The Student News Site of Loyola University Maryland

The Greyhound

The Greyhound

The Student News Site of Loyola University Maryland

The Greyhound

The impact of service learning on education

The impact of service learning on education

Claire Schaenen ‘20 holds up an index card with the letter “S” on it. A 6-year-old student recites the sound of the letter and is rewarded with a sticker when he masters the pronunciation.

Schaenen currently participates in service learning at Guilford Elementary School. There, she does speech and language intervention training with first and second grade students. Volunteering to help children improve their speech and language skills is important to her because she wants to be a speech pathologist. Many of the children that she works with do not have resources at home to help them improve their language skills. Through service learning, she is able to become a resource for the children.

“It is rewarding to come back each week and observe improvements in their speech and language skills and report these accomplishments to other instructors working in the school,” Schaenen said.

Service learning is an optional experience for some classes at Loyola. It gives students a way to interact with a variety of communities throughout Baltimore. Students can enhance their education by applying what they are learning in their classroom to a real-life situation.

The director of the Center for Community Service and Justice (CCSJ) Erin O’Keefe ‘03 was first exposed to service learning when she participated in it while attending Loyola as an undergrad. Community service is an important aspect of Jesuit education.

“We learn through being connected with people that are different from us. Service learning is key to how we learn our core class experiences and how we process that information to our own personal experiences,” O’Keefe said.

Maggie Keary ‘20 did service learning for her Introduction to Special Education class at the Gateway School. She used the material that she was learning in her class to help her work with students with special needs. She said she was able to become more patient and understanding by directly working with the students.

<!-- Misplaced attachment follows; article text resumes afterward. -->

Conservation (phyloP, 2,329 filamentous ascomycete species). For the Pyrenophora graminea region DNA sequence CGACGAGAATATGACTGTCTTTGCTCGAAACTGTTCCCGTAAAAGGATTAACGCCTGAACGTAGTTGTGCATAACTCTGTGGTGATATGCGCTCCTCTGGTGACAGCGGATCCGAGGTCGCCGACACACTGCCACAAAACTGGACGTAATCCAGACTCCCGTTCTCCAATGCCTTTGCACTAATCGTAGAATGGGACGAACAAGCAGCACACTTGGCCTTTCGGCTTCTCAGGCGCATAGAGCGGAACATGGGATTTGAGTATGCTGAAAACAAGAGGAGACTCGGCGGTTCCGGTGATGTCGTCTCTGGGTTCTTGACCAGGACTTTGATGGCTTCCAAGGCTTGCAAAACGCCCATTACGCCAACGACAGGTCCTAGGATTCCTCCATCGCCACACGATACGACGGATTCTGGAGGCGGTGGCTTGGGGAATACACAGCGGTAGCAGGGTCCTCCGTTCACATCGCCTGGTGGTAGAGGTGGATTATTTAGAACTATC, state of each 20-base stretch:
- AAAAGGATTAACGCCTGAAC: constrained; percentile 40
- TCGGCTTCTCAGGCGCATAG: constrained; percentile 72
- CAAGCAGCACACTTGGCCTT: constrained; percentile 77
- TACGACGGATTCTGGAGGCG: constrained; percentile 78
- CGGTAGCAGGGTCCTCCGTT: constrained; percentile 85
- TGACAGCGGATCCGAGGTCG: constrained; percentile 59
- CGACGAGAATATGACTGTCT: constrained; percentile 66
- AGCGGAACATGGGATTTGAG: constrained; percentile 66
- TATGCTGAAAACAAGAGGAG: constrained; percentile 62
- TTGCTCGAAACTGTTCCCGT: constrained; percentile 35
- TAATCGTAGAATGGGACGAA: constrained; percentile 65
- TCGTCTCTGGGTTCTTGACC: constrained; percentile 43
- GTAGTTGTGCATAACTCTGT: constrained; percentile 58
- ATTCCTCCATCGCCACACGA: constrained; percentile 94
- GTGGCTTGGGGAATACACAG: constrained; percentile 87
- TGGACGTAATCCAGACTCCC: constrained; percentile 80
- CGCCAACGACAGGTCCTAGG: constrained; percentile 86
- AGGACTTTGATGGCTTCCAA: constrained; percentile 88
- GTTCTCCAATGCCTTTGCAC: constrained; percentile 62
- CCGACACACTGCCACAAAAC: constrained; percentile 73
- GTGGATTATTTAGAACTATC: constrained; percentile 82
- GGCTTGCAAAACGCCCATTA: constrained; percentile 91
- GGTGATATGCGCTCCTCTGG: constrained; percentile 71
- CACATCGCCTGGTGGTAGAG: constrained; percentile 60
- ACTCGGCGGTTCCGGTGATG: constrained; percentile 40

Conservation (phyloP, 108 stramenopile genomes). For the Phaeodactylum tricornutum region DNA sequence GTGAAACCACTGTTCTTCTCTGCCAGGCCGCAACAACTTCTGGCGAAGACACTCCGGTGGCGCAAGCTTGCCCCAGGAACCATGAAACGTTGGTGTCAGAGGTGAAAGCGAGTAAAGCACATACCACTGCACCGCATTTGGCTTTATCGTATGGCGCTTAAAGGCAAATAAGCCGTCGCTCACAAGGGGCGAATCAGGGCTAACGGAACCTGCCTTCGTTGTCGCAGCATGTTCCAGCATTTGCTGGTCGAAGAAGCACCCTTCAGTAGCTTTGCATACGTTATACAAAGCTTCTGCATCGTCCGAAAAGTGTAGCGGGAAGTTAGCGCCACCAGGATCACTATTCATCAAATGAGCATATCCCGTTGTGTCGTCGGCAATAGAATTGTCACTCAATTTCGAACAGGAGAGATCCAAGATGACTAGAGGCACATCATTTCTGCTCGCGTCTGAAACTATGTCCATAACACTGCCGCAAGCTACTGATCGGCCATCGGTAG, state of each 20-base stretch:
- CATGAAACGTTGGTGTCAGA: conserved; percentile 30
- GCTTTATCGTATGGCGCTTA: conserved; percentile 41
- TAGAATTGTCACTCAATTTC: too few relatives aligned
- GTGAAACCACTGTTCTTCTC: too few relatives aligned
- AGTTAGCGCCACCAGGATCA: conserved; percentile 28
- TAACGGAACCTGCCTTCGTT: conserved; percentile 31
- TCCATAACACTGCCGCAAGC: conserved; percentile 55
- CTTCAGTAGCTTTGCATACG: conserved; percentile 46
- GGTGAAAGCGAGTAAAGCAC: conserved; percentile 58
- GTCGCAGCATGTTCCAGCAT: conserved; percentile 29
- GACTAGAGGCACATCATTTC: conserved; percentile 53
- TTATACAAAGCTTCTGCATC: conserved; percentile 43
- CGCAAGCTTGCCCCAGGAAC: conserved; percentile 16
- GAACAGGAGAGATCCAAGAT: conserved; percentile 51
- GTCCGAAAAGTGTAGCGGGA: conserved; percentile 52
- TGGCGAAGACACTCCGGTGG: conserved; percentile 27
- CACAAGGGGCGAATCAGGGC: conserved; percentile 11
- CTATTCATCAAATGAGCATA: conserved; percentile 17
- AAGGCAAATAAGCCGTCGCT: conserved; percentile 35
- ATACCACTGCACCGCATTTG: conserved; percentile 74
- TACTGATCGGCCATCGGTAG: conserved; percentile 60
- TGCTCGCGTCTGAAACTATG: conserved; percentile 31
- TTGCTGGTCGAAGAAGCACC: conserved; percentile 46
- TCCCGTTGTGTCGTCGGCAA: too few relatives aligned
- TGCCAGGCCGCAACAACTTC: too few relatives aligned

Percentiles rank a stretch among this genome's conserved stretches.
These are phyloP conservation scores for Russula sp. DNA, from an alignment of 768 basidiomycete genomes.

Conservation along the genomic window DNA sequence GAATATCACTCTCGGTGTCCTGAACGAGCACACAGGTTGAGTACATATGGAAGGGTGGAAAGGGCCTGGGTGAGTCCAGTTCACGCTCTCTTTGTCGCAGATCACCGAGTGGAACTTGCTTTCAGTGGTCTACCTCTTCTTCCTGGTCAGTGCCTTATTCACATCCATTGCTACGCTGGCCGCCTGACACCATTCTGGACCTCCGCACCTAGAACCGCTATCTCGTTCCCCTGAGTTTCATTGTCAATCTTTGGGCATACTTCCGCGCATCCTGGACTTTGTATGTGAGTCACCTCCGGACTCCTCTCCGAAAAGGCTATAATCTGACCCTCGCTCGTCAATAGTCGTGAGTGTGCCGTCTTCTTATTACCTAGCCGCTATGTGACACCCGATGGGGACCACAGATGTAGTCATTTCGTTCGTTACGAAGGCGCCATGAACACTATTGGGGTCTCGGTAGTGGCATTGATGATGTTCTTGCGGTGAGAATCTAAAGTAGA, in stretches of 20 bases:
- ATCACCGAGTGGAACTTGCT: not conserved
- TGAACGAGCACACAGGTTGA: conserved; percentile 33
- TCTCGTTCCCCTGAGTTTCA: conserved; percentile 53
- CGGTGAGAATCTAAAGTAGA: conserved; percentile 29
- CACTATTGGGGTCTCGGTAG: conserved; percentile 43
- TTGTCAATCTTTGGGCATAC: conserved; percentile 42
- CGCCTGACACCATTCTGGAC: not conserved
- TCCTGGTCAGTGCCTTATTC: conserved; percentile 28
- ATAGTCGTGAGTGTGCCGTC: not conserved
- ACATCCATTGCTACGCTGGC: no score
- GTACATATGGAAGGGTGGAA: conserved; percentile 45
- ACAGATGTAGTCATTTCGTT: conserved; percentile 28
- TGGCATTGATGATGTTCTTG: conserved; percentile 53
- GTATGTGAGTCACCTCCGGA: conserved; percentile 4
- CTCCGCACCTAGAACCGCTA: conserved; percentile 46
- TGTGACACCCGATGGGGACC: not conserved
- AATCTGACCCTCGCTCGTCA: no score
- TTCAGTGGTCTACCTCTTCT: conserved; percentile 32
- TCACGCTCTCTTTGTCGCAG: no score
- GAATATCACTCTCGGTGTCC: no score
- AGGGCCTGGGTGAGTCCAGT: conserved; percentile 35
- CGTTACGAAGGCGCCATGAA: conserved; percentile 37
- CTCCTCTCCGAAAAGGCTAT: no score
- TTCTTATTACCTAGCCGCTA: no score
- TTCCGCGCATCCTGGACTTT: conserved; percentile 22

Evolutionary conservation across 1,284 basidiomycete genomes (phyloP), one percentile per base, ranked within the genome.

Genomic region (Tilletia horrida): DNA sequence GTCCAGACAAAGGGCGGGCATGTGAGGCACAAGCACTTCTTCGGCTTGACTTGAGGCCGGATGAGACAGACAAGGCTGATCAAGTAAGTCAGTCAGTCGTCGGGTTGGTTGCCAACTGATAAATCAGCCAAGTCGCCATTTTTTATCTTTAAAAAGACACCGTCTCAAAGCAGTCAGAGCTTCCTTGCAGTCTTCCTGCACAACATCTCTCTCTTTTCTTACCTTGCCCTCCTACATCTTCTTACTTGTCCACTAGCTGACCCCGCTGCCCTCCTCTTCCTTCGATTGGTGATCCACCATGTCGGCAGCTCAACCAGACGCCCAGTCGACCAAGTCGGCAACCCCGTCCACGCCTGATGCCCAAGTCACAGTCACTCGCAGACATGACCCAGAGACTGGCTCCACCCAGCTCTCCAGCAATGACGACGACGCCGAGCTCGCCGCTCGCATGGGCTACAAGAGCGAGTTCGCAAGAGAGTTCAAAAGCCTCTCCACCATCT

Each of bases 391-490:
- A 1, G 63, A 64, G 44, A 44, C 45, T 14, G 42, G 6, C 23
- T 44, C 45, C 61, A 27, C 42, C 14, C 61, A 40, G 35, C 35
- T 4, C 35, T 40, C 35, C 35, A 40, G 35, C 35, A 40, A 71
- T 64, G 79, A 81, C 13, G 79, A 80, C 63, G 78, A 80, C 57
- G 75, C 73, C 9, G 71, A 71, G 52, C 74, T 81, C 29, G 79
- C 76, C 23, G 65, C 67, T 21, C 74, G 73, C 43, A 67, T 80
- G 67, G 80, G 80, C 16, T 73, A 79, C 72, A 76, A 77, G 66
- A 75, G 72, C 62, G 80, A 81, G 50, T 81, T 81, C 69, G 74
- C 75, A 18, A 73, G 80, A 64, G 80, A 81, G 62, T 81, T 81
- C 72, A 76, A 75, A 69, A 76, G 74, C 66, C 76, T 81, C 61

“It enhanced my ability to work with students with special needs and learn the best ways to help them with their academic and social skills,” Keary said.

Kate Figiel-Miller, Assistant Director of CCSJ, believes these experiences give education a deeper meaning. Service learning, Figiel-Miller claims, can act as a gateway to develop awareness of social justice issues. It can also help develop additional skills, such as leadership and responsibility.

“It is important to see our community partners throughout Baltimore as people with whom we can learn from and not that we’re offering something to them, but that they are really serving as educators to us,” O’Keefe said.

She also said these skills and experiences help students become more marketable to employers. Schaenen said service learning was an opportunity for her to gain the experience of actually helping children with speech impairments.

“I thought it would be an additional opportunity to do hands-on training with what I want to major with. It could help me get an idea of what a real clinician session might be like,” Schaenen said.

O’Keefe and Figiel-Miller addressed some concerns that students may have when considering doing service learning. CCSJ provides transportation, so students don’t have to worry about not being able to get to their community partner. CCSJ also makes sure that there is a wide range of opportunities so students are able to volunteer at a place that they are interested in.

Service learning is a commitment because each class requires a certain number of hours to be completed over the semester. While this may worry some students, O’Keefe thinks volunteering is important because you may be helping people that are less fortunate than others.

“If you are committed to a service learning partnership that is working with you, those kids are relying on you to show up. You might be the one person in their life that is really supporting them in that way,” O’Keefe said.

Among other resources that CCSJ provides are internships and immersion projects. O’Keefe and Figiel-Miller want students to ask what opportunities are next that can help them grow as a person and as a student.

“When I was an undergrad, I did service learning at a nonprofit in Baltimore called My Sister’s Place. I accepted a job there after college that helped lead me down my career path today,”O’Keefe said.

To learn more about CCSJ, visit

Featured Image: Courtesy of

Leave a Comment
More to Discover

Comments (0)

All The Greyhound Picks Reader Picks Sort: Newest

Your email address will not be published. Required fields are marked *

Activate Search
The impact of service learning on education